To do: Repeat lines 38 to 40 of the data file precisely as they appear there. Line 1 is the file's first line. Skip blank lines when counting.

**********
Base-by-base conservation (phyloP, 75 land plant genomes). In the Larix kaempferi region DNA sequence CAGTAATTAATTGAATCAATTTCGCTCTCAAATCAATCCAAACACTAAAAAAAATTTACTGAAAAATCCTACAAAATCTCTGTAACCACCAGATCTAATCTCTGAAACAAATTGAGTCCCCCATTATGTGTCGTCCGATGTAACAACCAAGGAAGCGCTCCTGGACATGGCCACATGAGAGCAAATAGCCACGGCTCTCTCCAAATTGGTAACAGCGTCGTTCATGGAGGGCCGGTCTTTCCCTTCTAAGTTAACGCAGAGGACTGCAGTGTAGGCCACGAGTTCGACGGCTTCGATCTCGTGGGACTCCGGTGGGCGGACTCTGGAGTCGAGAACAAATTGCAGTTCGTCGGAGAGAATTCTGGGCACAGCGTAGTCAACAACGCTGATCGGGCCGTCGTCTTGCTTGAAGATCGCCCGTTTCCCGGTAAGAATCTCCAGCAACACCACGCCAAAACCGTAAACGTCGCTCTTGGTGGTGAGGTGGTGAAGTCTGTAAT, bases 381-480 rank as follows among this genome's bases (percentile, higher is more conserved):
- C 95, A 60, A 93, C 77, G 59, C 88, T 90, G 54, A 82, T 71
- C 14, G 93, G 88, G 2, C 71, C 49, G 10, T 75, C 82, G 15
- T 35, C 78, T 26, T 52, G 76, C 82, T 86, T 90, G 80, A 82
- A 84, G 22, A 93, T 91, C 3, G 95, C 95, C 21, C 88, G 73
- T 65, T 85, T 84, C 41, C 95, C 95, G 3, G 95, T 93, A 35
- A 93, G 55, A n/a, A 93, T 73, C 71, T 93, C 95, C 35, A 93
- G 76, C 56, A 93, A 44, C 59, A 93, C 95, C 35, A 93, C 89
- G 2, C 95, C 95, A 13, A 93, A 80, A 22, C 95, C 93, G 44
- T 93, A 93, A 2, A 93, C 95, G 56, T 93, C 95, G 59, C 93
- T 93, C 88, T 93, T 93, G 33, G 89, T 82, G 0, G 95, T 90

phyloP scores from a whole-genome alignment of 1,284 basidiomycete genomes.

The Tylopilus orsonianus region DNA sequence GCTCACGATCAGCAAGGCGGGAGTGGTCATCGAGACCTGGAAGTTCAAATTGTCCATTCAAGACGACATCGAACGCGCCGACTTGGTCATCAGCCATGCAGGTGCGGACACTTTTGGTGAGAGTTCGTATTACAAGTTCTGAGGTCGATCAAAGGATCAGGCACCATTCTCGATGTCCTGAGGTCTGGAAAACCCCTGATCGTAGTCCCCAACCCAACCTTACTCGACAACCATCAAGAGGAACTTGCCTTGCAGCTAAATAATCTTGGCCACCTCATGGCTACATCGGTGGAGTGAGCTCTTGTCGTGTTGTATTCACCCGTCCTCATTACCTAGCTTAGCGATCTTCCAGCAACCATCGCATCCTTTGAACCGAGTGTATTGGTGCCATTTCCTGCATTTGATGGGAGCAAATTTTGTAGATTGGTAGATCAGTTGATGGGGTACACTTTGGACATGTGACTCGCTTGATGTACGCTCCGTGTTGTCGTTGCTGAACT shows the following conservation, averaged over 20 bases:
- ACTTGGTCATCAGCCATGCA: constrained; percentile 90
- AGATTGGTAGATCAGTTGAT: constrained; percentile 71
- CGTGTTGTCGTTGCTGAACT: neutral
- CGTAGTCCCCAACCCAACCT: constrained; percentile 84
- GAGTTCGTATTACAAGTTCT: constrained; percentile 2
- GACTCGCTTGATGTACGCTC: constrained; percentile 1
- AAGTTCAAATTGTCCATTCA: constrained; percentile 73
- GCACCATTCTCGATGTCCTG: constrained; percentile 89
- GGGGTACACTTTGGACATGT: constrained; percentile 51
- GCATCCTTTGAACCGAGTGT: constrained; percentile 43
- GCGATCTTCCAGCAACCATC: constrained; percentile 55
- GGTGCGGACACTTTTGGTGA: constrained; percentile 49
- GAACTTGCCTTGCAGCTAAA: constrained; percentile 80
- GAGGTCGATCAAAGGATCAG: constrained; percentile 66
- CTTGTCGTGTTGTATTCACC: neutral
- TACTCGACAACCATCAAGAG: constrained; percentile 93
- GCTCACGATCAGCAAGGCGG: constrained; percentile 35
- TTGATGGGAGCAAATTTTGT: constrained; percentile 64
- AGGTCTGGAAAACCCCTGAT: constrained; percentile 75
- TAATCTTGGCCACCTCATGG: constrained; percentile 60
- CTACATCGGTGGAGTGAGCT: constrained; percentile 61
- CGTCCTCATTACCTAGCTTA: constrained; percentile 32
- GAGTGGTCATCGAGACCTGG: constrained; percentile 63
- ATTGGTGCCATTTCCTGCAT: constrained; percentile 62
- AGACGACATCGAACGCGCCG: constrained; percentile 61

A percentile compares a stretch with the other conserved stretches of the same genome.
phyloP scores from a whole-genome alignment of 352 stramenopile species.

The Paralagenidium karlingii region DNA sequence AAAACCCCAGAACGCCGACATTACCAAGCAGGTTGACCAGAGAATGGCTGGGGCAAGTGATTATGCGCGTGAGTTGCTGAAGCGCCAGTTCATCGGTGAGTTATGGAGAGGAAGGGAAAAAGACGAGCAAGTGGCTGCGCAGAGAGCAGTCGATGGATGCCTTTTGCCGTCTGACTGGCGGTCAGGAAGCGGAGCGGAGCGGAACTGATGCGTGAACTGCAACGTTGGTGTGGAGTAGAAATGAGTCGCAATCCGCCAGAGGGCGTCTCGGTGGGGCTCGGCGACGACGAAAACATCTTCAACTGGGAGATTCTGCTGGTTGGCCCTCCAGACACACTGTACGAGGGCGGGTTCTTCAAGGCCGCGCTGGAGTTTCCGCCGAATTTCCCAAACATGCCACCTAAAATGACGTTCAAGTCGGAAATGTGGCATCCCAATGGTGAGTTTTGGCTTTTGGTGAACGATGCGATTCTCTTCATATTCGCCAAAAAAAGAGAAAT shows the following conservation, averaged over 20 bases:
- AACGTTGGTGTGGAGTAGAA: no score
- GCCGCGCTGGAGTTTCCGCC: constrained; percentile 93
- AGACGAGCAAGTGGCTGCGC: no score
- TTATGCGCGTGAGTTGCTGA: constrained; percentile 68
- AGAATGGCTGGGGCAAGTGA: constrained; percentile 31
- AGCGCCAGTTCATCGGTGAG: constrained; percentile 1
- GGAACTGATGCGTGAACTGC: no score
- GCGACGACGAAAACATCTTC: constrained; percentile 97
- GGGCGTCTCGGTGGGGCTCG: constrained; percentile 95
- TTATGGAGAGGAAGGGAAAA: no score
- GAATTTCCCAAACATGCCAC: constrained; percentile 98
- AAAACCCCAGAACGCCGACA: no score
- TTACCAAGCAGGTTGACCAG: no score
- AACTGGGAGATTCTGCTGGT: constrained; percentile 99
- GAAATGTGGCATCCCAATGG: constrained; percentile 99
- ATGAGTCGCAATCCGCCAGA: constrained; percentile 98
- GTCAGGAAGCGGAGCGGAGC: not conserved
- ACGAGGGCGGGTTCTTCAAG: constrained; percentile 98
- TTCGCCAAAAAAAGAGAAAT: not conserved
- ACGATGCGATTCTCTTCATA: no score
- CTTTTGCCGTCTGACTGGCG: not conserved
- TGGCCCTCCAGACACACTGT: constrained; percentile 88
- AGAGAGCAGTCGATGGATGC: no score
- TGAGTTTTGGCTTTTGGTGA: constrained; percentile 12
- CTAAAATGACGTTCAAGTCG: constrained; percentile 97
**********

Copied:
- AGACGACATCGAACGCGCCG: constrained; percentile 61

A percentile compares a stretch with the other conserved stretches of the same genome.
phyloP scores from a whole-genome alignment of 352 stramenopile species.